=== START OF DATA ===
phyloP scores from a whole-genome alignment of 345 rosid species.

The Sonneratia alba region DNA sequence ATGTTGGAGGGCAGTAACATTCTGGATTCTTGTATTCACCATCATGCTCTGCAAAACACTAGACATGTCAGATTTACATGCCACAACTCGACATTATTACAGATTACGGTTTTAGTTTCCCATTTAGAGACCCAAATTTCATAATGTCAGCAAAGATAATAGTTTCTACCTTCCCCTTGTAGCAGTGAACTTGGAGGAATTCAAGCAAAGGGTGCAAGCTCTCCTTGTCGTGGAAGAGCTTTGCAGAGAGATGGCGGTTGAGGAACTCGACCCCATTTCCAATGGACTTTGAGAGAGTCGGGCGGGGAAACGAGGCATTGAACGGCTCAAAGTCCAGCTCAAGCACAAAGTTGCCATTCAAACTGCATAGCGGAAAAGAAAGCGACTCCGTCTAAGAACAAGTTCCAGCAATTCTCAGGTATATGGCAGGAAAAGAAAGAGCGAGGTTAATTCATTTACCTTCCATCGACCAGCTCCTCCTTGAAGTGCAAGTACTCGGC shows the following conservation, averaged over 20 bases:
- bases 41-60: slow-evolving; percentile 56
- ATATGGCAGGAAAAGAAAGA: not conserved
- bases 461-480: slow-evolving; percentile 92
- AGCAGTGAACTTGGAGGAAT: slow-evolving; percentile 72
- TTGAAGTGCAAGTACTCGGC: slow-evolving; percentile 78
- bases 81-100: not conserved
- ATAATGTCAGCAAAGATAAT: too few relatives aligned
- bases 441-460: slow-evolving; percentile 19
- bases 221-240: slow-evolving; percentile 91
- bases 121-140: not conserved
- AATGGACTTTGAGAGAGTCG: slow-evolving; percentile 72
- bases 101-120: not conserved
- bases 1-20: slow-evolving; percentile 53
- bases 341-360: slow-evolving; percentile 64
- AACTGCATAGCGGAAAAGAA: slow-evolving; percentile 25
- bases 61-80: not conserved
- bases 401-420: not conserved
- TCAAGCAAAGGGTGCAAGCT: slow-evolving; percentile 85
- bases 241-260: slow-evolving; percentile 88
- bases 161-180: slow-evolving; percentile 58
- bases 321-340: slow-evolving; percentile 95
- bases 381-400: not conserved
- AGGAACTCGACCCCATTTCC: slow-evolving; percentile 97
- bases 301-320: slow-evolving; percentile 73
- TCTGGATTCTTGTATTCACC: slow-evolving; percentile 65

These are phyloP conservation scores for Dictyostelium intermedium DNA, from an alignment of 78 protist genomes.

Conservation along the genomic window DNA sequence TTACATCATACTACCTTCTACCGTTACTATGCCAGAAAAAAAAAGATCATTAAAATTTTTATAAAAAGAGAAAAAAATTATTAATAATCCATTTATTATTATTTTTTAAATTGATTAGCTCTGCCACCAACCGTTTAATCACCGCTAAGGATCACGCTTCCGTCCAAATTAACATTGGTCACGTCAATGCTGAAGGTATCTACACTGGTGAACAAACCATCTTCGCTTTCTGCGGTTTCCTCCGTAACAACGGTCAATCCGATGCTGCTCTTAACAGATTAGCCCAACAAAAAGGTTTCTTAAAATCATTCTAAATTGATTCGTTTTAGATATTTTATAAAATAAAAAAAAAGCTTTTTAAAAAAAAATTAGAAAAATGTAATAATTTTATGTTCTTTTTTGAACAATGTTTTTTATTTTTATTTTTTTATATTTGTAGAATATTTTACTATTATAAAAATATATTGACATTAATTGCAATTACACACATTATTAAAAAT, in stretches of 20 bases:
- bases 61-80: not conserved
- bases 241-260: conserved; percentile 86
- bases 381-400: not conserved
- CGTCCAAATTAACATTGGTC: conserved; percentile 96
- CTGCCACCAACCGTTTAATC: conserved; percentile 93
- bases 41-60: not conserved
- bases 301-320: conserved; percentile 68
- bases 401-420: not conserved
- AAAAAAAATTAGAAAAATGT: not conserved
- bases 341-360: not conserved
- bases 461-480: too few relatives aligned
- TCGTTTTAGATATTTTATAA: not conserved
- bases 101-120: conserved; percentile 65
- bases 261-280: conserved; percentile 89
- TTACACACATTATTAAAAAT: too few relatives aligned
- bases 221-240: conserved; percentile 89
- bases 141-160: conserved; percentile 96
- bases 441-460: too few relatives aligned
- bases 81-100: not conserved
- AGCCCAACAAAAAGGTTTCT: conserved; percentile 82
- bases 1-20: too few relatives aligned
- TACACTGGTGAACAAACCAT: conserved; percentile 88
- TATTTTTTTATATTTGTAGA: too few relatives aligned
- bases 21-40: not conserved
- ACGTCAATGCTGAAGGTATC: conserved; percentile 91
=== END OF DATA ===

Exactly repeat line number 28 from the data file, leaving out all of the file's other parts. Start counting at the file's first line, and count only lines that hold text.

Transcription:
These are phyloP conservation scores for Dictyostelium intermedium DNA, from an alignment of 78 protist genomes.